In Fracking, Sand Is The New Gold
The race to drill for oil in the U.S. is creating another boom—in sand, a key ingredient in fracking.
A conveyor at a Pattison Sand Co. mining operation in Iowa. Stephen Mally for The Wall Street Journal
Energy companies are expected to use 56.3 billion pounds of sand this year, blasting it down oil and natural gas wells to help crack rocks and allow fuel to flow out. Sand use has increased 25% since 2011, according to the consulting firm PacWest, which expects a further 20% rise over the next two years.
In Wisconsin, the source of white sand perfectly suited for hydraulic fracturing, state officials now estimate more than 100 sand mines, loading, and processing facilities have received permits, up from just five sand mines and five processing plants operating in 2010.
And the stocks of publicly traded companies that deal in sand have soared. Shares of Houston-based Hi-Crush Partners have jumped 59% since it began trading in August 2012. Shares of U.S. Silica Holdings Inc., based in Frederick, Md., have doubled since it went public in 2012, giving it a stock market value of $1.9 billion.
Less than a decade ago, U.S. Silica focused on sand for industrial and consumer products—plate glass for windows and, more recently, glass for iPhone and iPad screens. Now those uses account for just half the sand the company digs out of its open pits and even less of revenue.
During the first nine months of this year, the more than $245 million in sand sold to energy companies accounted for 62% of U.S. Silica’s sales, up from 53% during the same period in 2012 and 33% during the first nine months of 2011.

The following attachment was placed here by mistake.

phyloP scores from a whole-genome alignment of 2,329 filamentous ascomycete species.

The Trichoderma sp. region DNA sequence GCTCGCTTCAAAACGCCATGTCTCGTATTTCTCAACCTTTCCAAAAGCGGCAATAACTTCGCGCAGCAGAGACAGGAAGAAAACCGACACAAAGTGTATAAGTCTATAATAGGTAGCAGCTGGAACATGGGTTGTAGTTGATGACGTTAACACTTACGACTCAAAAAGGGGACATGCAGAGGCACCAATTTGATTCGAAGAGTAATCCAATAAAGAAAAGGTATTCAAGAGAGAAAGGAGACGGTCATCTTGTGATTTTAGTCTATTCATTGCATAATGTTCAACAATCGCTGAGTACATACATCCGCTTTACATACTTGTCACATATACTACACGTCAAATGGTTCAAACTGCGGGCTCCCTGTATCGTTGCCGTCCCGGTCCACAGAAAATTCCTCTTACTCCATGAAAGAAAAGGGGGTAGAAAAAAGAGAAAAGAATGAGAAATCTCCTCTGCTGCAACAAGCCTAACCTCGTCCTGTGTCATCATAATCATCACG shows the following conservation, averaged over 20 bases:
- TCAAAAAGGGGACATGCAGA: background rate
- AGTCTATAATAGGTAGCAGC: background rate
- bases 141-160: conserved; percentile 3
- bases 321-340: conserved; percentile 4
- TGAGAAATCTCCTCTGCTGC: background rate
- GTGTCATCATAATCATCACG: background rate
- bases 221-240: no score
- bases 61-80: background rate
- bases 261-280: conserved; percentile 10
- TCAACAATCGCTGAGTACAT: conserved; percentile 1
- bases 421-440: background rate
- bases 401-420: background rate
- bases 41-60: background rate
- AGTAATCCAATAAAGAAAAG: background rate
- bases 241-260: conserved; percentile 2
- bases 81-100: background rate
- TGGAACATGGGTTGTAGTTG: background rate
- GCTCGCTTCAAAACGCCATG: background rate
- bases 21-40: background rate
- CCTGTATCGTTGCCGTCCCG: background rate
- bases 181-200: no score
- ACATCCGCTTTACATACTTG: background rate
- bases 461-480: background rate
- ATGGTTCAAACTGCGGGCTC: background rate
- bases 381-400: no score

Hydraulic fracturing is the process of pumping a mixture of sand, chemicals and water down a well at high pressure to break up dense rock formations so that oil and gas can flow to the surface. The sand left behind in the fracking process props open those tiny pathways so trapped fossil fuels can escape.
Railroad operators are carrying boxcars filled with sand to shale fields including the Permian Basin of West Texas and New Mexico, the Bakken formation of North Dakota and the Marcellus Shale of Pennsylvania.
While some of these places might seem to have plenty of sand of their own available, many fracking outfits prefer Wisconsin white sand, which is bigger and has rounder grains better suited for holding open larger pathways.
Union Pacific Railroad shipped 94,000 railcars of frack sand in the first half of the year—a 20% increase over the same period of 2012.
Canadian National Railway Co. is spending $68 million over three years to upgrade and restore more than 100 miles of track in Wisconsin so it can boost sand shipments out of state.